Russia on Wednesday denied registration to a new political party created by three prominent opposition leaders, effectively barring them from participating in upcoming parliamentary and presidential elections.

The Justice Ministry's decision on whether to register the People's Freedom Party was seen as a test of President Dmitry Medvedev's pledges to increase political competition in Russia. Opposition parties were squeezed out of politics under his predecessor, Vladimir Putin, who remains powerful as prime minister.

Mikhail Kasyanov, who served as Putin's prime minister from 2000 to 2004 and is now one of the opposition party's leaders, bluntly described Medvedev's pledges as empty words.

"Nothing that has been said or promised by Medvedev during these past three years has materialized," Kasyanov said in an interview this week with The Associated Press. "It has only gotten worse: that is more pressure on political opponents, even more falsification in regional elections."

The Justice Ministry gave a number of reasons for denying the registration, including that its charter does not provide for a rotation of its leadership as is required by a new law.

The ministry's one-page written decision also said it had found violations in the required 45,000 signatures the party had submitted with its application: Some of those who signed as members of the party were dead, under age or not legal residents of the regions where they signed.

Also, some people listed as party members had provided written denials of their membership, the ministry said.

Kasyanov, who insisted the party had met all the legal requirements for registration, said some people who joined the party had been summoned by police or security officers, who asked why they had joined the opposition party and whether they understood they could lose their job or their children would lose the opportunity to study at university.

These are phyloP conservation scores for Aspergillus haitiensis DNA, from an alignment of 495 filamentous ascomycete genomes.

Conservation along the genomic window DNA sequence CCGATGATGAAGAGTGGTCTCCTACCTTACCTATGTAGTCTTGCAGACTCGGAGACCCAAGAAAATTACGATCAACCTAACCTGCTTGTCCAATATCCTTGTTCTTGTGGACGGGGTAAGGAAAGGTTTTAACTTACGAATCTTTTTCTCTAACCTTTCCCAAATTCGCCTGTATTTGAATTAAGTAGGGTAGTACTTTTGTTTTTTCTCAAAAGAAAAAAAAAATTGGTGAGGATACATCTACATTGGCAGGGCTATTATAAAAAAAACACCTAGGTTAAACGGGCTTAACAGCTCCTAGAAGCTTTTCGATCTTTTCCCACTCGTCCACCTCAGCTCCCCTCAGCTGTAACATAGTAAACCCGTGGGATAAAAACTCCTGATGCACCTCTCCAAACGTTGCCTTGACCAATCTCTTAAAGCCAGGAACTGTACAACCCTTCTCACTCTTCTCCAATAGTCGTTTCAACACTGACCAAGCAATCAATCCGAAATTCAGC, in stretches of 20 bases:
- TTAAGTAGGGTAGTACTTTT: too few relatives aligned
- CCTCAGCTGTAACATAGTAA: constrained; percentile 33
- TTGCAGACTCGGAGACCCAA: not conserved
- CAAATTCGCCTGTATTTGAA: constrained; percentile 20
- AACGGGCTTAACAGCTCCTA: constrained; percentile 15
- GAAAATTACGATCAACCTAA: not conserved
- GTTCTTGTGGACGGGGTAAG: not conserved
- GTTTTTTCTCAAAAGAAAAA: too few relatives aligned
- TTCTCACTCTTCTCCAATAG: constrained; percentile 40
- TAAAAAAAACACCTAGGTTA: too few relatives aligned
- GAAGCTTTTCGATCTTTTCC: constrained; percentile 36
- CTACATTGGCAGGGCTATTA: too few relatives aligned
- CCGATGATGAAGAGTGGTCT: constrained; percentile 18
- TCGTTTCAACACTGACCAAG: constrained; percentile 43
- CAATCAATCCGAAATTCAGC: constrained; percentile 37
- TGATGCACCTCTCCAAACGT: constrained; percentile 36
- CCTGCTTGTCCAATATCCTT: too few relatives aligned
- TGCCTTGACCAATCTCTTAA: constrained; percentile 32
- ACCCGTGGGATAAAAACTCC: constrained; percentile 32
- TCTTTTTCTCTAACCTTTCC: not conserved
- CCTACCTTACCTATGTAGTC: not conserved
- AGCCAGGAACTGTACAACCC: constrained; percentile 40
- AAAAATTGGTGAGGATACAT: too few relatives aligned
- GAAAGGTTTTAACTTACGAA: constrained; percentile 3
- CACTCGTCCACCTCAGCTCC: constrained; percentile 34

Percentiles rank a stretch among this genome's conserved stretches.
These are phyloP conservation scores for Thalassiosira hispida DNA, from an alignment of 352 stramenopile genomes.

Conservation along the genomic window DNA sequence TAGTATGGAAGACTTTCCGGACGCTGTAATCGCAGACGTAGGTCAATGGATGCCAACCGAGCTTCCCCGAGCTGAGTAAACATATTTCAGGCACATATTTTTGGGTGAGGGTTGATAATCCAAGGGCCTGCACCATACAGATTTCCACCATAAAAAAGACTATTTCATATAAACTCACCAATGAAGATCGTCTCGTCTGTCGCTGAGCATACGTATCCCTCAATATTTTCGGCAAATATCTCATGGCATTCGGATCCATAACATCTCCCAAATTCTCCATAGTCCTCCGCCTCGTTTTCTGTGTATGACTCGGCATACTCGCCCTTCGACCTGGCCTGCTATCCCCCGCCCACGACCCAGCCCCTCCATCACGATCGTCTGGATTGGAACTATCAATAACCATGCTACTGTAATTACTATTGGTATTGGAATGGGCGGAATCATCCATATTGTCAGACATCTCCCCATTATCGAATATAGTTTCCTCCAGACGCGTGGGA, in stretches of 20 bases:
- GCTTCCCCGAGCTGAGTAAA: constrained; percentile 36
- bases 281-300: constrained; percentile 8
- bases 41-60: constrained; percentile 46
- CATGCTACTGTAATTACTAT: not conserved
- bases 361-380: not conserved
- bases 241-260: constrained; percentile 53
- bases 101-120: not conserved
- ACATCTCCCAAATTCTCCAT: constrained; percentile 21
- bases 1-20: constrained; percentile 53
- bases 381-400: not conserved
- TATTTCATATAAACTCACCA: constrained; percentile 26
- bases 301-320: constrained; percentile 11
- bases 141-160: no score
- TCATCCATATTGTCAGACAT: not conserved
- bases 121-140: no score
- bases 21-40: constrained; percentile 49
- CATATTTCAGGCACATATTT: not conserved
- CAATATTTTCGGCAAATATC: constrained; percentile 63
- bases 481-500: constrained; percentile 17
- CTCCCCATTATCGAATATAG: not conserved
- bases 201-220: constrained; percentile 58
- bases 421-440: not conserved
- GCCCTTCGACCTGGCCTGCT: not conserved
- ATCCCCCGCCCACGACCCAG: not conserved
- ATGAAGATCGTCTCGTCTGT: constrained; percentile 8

Medvedev most recently spoke about the importance of political competition in an interview with the Financial Times published this week. Without political competition, he said, "the fundamentals of a market economy start to fall apart."

But he said he would not face off with Putin in the March 2012 presidential vote.

When asked why not, Medvedev answered:

"Well, I've just told you, the goal of participating in the elections is not to facilitate the development of free competition, the goal is to win."

Medvedev and Putin say they will decide between them which one of them will run, but the decision is understood to be Putin's. Neither is likely to face any serious challengers.

Only parties that are represented in parliament have the right to put forward a presidential candidate without going through the cumbersome process of gathering at least 2 million signatures spread equally among at least 40 of Russia's 83 provinces. These signatures rarely pass the Justice Ministry's scrutiny.

The parliament was brought under Kremlin control after changes during Putin's presidency that denied seats to liberal critics, including the other two leaders of the People's Freedom Party.

One is Boris Nemtsov, a deputy prime minister under Boris Yeltsin, whose Union of Right Forces party lost all its seats in parliament when it failed to receive 5 percent of the vote in 2003.

The other, Vladimir Ryzhkov, held onto his seat in parliament as an independent until the 2007 election, when the rules were changed to restrict voting to party lists. The party threshold was also raised at the time to 7 percent, where it remains despite statements from Medvedev in 2009 that it should eventually be lowered to 5 or even 3 percent.